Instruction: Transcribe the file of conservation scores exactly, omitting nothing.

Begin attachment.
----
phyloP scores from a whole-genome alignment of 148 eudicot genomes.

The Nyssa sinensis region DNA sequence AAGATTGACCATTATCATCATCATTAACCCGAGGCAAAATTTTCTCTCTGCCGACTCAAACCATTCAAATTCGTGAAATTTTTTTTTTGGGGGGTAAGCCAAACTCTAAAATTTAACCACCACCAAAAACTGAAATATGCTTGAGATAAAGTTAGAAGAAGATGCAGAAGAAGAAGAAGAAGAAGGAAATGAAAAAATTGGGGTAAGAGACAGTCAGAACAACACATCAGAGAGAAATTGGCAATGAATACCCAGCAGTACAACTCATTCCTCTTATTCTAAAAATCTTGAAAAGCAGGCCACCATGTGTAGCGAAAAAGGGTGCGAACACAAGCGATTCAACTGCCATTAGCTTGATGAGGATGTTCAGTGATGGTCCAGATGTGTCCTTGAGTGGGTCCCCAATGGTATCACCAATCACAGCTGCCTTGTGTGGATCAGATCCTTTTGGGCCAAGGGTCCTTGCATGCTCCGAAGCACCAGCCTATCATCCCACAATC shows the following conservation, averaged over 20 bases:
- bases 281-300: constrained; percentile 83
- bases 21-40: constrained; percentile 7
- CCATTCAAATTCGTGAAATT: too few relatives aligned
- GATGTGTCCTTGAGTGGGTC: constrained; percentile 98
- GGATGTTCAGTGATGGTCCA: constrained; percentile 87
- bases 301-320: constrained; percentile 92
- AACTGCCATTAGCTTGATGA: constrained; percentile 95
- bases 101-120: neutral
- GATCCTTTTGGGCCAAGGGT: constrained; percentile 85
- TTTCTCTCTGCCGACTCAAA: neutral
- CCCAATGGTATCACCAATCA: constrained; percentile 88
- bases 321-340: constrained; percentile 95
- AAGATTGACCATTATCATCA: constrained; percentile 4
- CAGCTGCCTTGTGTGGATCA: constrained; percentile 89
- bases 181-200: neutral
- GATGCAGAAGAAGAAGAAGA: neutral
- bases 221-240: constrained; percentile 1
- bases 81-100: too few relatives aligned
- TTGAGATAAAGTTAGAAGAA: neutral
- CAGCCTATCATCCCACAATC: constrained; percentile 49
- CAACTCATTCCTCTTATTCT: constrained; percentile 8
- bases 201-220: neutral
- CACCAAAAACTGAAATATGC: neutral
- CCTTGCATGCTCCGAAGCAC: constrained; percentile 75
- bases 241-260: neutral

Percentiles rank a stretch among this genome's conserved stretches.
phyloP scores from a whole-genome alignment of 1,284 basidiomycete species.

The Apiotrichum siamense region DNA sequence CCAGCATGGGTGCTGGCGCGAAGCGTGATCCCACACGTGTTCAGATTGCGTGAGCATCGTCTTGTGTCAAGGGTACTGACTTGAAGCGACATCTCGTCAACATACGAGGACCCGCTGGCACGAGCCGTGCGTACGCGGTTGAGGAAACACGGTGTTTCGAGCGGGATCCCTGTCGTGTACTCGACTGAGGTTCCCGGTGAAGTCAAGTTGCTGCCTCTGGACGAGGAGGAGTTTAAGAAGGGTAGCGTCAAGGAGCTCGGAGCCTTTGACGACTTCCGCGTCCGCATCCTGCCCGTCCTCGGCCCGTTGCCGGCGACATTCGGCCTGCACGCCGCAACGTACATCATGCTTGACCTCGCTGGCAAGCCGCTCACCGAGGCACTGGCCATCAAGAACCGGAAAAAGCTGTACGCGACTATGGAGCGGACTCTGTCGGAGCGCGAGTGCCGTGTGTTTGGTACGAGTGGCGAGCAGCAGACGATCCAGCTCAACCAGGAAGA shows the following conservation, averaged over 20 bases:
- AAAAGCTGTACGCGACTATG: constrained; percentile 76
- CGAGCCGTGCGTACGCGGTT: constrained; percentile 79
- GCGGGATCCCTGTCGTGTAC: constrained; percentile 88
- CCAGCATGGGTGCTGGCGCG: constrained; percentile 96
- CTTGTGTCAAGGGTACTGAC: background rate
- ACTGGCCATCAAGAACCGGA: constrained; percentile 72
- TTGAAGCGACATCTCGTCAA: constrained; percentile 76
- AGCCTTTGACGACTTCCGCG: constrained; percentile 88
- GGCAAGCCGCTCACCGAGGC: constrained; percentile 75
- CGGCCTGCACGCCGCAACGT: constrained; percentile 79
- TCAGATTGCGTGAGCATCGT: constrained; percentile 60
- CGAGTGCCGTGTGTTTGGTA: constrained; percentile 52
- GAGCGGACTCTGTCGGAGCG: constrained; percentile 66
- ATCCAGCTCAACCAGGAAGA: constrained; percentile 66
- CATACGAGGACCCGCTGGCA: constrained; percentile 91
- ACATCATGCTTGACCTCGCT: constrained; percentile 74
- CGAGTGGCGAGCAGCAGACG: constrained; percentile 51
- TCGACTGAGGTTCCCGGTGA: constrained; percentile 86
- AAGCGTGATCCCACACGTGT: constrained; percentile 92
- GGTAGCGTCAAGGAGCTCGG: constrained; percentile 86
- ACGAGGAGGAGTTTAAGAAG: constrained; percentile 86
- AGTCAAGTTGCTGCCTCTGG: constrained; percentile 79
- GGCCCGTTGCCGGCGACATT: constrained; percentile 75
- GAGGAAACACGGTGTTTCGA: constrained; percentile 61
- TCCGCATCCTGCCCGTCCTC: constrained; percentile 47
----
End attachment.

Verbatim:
phyloP scores from a whole-genome alignment of 148 eudicot genomes.

The Nyssa sinensis region DNA sequence AAGATTGACCATTATCATCATCATTAACCCGAGGCAAAATTTTCTCTCTGCCGACTCAAACCATTCAAATTCGTGAAATTTTTTTTTTGGGGGGTAAGCCAAACTCTAAAATTTAACCACCACCAAAAACTGAAATATGCTTGAGATAAAGTTAGAAGAAGATGCAGAAGAAGAAGAAGAAGAAGGAAATGAAAAAATTGGGGTAAGAGACAGTCAGAACAACACATCAGAGAGAAATTGGCAATGAATACCCAGCAGTACAACTCATTCCTCTTATTCTAAAAATCTTGAAAAGCAGGCCACCATGTGTAGCGAAAAAGGGTGCGAACACAAGCGATTCAACTGCCATTAGCTTGATGAGGATGTTCAGTGATGGTCCAGATGTGTCCTTGAGTGGGTCCCCAATGGTATCACCAATCACAGCTGCCTTGTGTGGATCAGATCCTTTTGGGCCAAGGGTCCTTGCATGCTCCGAAGCACCAGCCTATCATCCCACAATC shows the following conservation, averaged over 20 bases:
- bases 281-300: constrained; percentile 83
- bases 21-40: constrained; percentile 7
- CCATTCAAATTCGTGAAATT: too few relatives aligned
- GATGTGTCCTTGAGTGGGTC: constrained; percentile 98
- GGATGTTCAGTGATGGTCCA: constrained; percentile 87
- bases 301-320: constrained; percentile 92
- AACTGCCATTAGCTTGATGA: constrained; percentile 95
- bases 101-120: neutral
- GATCCTTTTGGGCCAAGGGT: constrained; percentile 85
- TTTCTCTCTGCCGACTCAAA: neutral
- CCCAATGGTATCACCAATCA: constrained; percentile 88
- bases 321-340: constrained; percentile 95
- AAGATTGACCATTATCATCA: constrained; percentile 4
- CAGCTGCCTTGTGTGGATCA: constrained; percentile 89
- bases 181-200: neutral
- GATGCAGAAGAAGAAGAAGA: neutral
- bases 221-240: constrained; percentile 1
- bases 81-100: too few relatives aligned
- TTGAGATAAAGTTAGAAGAA: neutral
- CAGCCTATCATCCCACAATC: constrained; percentile 49
- CAACTCATTCCTCTTATTCT: constrained; percentile 8
- bases 201-220: neutral
- CACCAAAAACTGAAATATGC: neutral
- CCTTGCATGCTCCGAAGCAC: constrained; percentile 75
- bases 241-260: neutral

Percentiles rank a stretch among this genome's conserved stretches.
phyloP scores from a whole-genome alignment of 1,284 basidiomycete species.

The Apiotrichum siamense region DNA sequence CCAGCATGGGTGCTGGCGCGAAGCGTGATCCCACACGTGTTCAGATTGCGTGAGCATCGTCTTGTGTCAAGGGTACTGACTTGAAGCGACATCTCGTCAACATACGAGGACCCGCTGGCACGAGCCGTGCGTACGCGGTTGAGGAAACACGGTGTTTCGAGCGGGATCCCTGTCGTGTACTCGACTGAGGTTCCCGGTGAAGTCAAGTTGCTGCCTCTGGACGAGGAGGAGTTTAAGAAGGGTAGCGTCAAGGAGCTCGGAGCCTTTGACGACTTCCGCGTCCGCATCCTGCCCGTCCTCGGCCCGTTGCCGGCGACATTCGGCCTGCACGCCGCAACGTACATCATGCTTGACCTCGCTGGCAAGCCGCTCACCGAGGCACTGGCCATCAAGAACCGGAAAAAGCTGTACGCGACTATGGAGCGGACTCTGTCGGAGCGCGAGTGCCGTGTGTTTGGTACGAGTGGCGAGCAGCAGACGATCCAGCTCAACCAGGAAGA shows the following conservation, averaged over 20 bases:
- AAAAGCTGTACGCGACTATG: constrained; percentile 76
- CGAGCCGTGCGTACGCGGTT: constrained; percentile 79
- GCGGGATCCCTGTCGTGTAC: constrained; percentile 88
- CCAGCATGGGTGCTGGCGCG: constrained; percentile 96
- CTTGTGTCAAGGGTACTGAC: background rate
- ACTGGCCATCAAGAACCGGA: constrained; percentile 72
- TTGAAGCGACATCTCGTCAA: constrained; percentile 76
- AGCCTTTGACGACTTCCGCG: constrained; percentile 88
- GGCAAGCCGCTCACCGAGGC: constrained; percentile 75
- CGGCCTGCACGCCGCAACGT: constrained; percentile 79
- TCAGATTGCGTGAGCATCGT: constrained; percentile 60
- CGAGTGCCGTGTGTTTGGTA: constrained; percentile 52
- GAGCGGACTCTGTCGGAGCG: constrained; percentile 66
- ATCCAGCTCAACCAGGAAGA: constrained; percentile 66
- CATACGAGGACCCGCTGGCA: constrained; percentile 91
- ACATCATGCTTGACCTCGCT: constrained; percentile 74
- CGAGTGGCGAGCAGCAGACG: constrained; percentile 51
- TCGACTGAGGTTCCCGGTGA: constrained; percentile 86
- AAGCGTGATCCCACACGTGT: constrained; percentile 92
- GGTAGCGTCAAGGAGCTCGG: constrained; percentile 86
- ACGAGGAGGAGTTTAAGAAG: constrained; percentile 86
- AGTCAAGTTGCTGCCTCTGG: constrained; percentile 79
- GGCCCGTTGCCGGCGACATT: constrained; percentile 75
- GAGGAAACACGGTGTTTCGA: constrained; percentile 61
- TCCGCATCCTGCCCGTCCTC: constrained; percentile 47